Majorities of voters from every party say countries regarded as tax havens should opt for new tax transparency rules, regardless of whether other countries do the same
Today a senior group of African leaders, chaired by former South African President Thabo Mbeki, warns David Cameron that unless he endorses changes to tax transparency rules - whereby the public will have access to a register of the owners of firms who hide their identities in tax havens – African countries will lose $50 billion a year from illicit financial flows. At present it is thought Mr Cameron’s G8 pledge will fall short of Mr Mbeki’s plea, with the identities of tax-evading firm owners being available to tax authorities but not the public.
Commenters suggest the cautious approach of David Cameron reflects an unwillingness to be at a disadvantage in the G8 by moving before other member nations.
New YouGov research for the Sunday Times reveals that a majority of the British public support the unilateral reform of tax transparency rules. When asked about rules for tax havens being addressed at this year's summit 56% of the public say “Countries regarded as tax havens should change their rules now, whether or not other countries do the same. It is morally wrong for a country to allow companies to use the secrecy of its tax regime to avoid paying tax on profits made elsewhere.”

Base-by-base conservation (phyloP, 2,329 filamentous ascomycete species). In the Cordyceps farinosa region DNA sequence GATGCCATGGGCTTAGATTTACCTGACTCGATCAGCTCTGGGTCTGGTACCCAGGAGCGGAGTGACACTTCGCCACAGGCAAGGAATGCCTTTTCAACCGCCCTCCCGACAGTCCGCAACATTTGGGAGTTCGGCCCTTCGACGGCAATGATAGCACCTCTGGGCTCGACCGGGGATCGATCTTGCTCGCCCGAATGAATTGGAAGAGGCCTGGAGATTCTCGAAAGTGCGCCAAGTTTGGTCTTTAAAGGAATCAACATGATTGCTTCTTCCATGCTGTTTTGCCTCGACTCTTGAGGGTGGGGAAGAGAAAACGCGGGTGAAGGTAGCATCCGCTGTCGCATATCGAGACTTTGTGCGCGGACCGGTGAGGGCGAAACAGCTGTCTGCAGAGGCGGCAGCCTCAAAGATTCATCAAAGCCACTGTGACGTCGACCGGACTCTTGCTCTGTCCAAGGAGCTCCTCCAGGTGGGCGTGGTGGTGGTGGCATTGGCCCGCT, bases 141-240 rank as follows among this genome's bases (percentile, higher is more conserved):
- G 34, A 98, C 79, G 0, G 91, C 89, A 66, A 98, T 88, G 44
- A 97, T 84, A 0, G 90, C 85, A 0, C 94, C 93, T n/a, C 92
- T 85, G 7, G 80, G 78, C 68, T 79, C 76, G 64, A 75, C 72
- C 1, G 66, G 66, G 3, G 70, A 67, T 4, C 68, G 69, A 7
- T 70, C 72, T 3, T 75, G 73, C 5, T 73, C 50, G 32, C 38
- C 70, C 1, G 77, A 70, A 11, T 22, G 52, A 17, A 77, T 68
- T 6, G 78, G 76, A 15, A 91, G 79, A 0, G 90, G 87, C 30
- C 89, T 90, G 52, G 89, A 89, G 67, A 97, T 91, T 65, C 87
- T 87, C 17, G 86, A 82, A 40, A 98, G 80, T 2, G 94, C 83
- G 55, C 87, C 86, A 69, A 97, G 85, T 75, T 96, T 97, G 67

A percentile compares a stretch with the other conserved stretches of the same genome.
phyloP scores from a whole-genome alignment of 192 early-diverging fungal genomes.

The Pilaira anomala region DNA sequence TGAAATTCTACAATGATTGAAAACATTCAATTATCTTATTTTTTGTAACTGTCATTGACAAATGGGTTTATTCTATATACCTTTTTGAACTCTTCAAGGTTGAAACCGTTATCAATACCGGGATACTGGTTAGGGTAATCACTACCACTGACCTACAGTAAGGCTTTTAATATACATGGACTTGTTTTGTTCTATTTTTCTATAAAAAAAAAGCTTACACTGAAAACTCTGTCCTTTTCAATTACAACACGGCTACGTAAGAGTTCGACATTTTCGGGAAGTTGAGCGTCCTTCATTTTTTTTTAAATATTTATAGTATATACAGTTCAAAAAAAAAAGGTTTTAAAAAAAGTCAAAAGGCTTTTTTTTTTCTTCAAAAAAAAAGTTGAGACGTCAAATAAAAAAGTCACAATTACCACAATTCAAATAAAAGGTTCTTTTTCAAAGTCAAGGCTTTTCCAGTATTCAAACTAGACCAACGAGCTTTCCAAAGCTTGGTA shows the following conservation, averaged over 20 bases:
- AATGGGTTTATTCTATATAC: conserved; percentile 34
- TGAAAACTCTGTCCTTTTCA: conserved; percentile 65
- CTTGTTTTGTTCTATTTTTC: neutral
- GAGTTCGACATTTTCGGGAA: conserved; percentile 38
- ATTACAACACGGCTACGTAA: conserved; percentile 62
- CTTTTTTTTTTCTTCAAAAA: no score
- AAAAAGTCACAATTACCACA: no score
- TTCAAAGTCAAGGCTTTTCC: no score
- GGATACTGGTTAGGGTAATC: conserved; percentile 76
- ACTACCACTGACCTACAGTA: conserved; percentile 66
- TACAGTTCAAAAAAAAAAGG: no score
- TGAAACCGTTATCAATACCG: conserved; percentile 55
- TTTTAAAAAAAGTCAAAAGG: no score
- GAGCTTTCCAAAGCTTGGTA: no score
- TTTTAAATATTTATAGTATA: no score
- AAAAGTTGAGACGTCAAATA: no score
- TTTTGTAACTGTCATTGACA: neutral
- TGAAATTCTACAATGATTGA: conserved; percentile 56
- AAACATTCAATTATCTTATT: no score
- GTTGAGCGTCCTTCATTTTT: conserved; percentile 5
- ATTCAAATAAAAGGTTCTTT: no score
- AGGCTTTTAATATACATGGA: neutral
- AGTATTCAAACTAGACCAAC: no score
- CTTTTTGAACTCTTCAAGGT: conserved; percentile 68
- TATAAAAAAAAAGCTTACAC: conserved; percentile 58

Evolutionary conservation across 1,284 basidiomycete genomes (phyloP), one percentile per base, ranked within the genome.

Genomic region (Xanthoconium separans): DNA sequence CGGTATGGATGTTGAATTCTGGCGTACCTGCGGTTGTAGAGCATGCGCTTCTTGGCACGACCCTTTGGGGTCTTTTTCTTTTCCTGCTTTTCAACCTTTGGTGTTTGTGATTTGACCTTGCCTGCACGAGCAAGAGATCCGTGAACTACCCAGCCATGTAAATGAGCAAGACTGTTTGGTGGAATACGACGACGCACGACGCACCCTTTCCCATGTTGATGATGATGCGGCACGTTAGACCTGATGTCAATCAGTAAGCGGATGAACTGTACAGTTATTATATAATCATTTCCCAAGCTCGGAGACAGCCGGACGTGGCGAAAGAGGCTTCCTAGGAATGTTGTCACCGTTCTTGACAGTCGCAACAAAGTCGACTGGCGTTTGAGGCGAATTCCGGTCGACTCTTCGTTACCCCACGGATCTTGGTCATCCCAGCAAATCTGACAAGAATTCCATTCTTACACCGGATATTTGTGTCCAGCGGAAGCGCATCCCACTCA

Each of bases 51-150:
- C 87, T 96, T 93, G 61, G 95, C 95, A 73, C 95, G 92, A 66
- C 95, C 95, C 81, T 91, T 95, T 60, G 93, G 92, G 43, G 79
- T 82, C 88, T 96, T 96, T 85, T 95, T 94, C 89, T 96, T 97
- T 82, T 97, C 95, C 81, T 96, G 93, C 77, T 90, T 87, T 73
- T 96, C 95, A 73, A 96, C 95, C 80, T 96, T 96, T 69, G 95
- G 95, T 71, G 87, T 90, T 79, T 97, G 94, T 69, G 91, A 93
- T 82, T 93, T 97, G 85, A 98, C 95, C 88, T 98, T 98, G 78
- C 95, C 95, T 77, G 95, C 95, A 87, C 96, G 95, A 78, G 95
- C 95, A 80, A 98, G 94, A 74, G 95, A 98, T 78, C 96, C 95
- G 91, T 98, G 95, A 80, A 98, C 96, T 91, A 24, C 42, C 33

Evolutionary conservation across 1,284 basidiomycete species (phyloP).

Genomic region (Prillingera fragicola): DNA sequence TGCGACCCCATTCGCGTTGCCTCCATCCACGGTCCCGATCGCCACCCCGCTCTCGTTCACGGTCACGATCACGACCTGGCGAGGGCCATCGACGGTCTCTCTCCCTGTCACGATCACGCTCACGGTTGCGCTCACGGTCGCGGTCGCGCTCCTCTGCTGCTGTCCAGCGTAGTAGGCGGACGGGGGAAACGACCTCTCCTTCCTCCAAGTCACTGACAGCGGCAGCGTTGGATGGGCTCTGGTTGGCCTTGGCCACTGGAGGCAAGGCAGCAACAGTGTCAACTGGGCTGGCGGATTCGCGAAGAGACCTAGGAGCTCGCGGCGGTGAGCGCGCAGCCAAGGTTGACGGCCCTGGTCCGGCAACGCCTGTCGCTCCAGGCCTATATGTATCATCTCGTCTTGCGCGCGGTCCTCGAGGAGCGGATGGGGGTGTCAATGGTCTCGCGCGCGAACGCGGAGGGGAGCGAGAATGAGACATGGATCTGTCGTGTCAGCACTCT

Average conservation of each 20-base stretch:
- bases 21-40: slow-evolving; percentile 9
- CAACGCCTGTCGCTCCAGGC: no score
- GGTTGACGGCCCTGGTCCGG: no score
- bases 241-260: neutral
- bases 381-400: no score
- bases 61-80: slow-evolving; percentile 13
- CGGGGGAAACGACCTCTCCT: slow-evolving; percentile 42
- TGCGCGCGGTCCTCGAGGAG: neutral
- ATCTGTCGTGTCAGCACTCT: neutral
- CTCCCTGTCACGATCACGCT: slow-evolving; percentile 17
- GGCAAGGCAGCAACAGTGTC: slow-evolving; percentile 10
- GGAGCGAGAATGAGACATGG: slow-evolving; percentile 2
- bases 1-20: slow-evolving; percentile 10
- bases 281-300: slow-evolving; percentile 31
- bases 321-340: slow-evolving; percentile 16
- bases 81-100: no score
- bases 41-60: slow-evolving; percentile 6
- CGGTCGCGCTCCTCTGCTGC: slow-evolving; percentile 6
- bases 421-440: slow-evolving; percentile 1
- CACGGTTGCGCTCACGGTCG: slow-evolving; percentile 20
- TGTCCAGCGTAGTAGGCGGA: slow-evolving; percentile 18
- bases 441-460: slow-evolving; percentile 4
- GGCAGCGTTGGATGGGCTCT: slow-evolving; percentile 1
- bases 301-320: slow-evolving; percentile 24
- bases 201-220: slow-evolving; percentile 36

Just 22% of the public say “rules on tax havens should only be changed when all countries agree, otherwise small countries that do the right thing could damage their economies while the problem just moves elsewhere.” The group who support the unilateral reform of tax havens are made up of majorities of voters from every party: 52% of Conservatives, 64% of Labour, 61% of Lib Dems and 62% of UKIP.
The poll also asked the public whether or not the G8 is a good or a bad thing. More (41%) say it is a good thing, which allows members to “build trust with each other” and discuss major issues, than who say it is a bad thing (24%) which is “a private club that ignores the real issues facing the world.” But while majorities of Conservative and Lib Dem supporters (59% of each) sit on the pro-G8 side, only 35% of Labour and UKIP supporters feel the same.
The leaders of the world’s eight richest nations that make up the G8 begin their two-day summit in Northern Ireland today. The on-going conflict in Syria is expected to top the agenda.